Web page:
A five-storey, 600,000 cubic feet industrial space is transformed for this walkthrough exhibit.
Alex Pelletier zips up his sleeveless neoprene jacket, tethers his board to his ankle and walks down a steep path to the water’s edge. He disappears for a few moments behind the trees and bushes before he floats past Montreal’s Habitat 67 housing complex.
Lying on his surfboard—head facing up the St. Lawrence River—the current carries him into the wave. He stands, and is soon riding the whitewater, moving along its edge. “It’s like Tetris,” says Pelletier, when he returns to shore. He points to the water, just “look for that slot and go in.”
The 23-year-old has been surfing this standing wave on the St. Lawrence, located minutes from downtown Montreal, for eight years. “When you see it for the first time, you think it can be crazy, but it really is not,” he says.
“The bottom of the river in this area is a bit higher, and then it goes down really quickly. It’s like a spoon and it creates the wave. We do not have to wait for a swell to come or for the weather to be nice; this wave is always here. You could stay on it forever if you were good enough—and had strong legs.”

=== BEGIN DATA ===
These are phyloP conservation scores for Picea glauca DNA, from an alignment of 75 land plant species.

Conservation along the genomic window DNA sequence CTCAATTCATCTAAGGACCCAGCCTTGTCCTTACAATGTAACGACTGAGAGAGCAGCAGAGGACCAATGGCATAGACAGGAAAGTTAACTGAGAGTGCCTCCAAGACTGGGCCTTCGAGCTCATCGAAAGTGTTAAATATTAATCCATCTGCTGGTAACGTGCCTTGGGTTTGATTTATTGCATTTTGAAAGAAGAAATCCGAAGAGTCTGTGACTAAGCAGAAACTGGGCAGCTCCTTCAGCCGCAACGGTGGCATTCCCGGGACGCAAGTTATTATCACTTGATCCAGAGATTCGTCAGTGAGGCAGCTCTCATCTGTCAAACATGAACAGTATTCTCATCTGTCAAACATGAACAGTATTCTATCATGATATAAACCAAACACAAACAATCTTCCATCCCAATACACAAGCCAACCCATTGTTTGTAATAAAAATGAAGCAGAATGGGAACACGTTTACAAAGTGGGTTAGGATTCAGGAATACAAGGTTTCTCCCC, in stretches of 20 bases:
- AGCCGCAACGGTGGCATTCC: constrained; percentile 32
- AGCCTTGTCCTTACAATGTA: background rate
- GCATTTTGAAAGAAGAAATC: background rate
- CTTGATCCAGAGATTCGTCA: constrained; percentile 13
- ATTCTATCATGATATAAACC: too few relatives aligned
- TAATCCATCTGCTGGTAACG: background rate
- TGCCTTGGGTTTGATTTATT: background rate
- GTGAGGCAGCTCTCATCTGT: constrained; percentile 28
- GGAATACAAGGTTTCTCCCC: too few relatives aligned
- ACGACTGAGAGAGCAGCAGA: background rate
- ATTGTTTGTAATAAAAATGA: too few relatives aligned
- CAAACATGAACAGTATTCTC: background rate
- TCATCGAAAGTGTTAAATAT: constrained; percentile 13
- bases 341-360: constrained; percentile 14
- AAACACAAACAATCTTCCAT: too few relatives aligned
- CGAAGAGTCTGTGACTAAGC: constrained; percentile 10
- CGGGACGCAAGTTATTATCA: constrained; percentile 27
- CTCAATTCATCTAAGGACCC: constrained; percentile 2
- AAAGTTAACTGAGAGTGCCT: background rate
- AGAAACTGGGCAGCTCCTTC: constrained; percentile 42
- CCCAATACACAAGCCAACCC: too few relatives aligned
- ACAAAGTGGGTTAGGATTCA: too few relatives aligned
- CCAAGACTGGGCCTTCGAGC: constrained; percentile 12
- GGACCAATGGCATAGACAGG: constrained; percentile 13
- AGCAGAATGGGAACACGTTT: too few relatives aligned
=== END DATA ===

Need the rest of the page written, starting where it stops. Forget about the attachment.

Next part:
Pelletier works for KSF, a Montreal company that teaches surfing, kayaking and stand-up paddleboarding on the St. Lawrence. He says Habitat 67 is the perfect place to surf in the city, and is sometimes visited at the end of a full day of lessons offered through the school.
“It does surprise people that aren’t from Montreal, because we are, maybe, five hours away from the ocean. You would never think there was a possibility you could surf here,” he says.
Getting to the wave takes a few minutes. After passing the stacked concrete boxes of iconic Habitat 67, you turn into a parking lot. From there, you walk through a grassy field followed by a narrow dirt path a few metres above the water that runs parallel to Habitat 67’s back fence.
The river can also be ridden most of the year, with the right equipment and skill level. In summer, the river can reach 24 C, but in winter, Pelletier says, you need to wear a thick wetsuit, hoodie and protective booties—and have warm water on hand in case your suit’s zipper freezes.